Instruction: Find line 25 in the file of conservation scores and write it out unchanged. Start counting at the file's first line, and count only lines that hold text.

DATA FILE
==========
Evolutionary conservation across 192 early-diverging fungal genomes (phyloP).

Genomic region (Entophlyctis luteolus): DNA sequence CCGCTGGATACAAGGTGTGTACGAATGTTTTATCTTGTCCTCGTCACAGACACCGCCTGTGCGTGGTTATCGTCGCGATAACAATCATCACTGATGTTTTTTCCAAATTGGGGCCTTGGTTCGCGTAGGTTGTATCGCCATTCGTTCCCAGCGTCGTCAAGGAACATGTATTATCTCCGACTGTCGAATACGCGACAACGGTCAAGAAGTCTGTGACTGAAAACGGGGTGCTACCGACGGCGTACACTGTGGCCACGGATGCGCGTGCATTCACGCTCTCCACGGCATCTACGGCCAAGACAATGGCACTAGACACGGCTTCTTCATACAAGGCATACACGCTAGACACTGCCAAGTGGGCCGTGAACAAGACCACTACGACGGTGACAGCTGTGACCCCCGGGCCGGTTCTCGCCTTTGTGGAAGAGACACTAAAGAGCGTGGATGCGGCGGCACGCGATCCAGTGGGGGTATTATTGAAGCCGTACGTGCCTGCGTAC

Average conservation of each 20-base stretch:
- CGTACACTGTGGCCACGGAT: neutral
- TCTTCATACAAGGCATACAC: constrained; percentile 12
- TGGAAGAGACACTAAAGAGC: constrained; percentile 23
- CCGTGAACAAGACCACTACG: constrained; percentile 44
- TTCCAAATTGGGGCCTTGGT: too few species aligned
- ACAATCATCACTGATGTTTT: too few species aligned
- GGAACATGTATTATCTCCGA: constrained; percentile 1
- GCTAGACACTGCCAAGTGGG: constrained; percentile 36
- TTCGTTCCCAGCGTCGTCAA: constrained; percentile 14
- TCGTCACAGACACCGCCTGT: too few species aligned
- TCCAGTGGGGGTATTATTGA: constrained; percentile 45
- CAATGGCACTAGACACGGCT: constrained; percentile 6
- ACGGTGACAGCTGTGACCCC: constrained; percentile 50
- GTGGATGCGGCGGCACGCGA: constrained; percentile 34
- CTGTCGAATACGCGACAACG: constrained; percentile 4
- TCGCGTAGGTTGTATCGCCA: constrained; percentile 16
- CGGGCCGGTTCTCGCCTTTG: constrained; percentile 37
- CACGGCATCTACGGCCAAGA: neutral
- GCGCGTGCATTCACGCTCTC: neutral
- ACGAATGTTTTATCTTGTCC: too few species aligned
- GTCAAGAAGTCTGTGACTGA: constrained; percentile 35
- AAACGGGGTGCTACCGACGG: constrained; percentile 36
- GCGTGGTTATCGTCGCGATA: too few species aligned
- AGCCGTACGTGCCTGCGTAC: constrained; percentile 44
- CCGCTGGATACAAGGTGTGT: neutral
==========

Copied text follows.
- AAACGGGGTGCTACCGACGG: constrained; percentile 36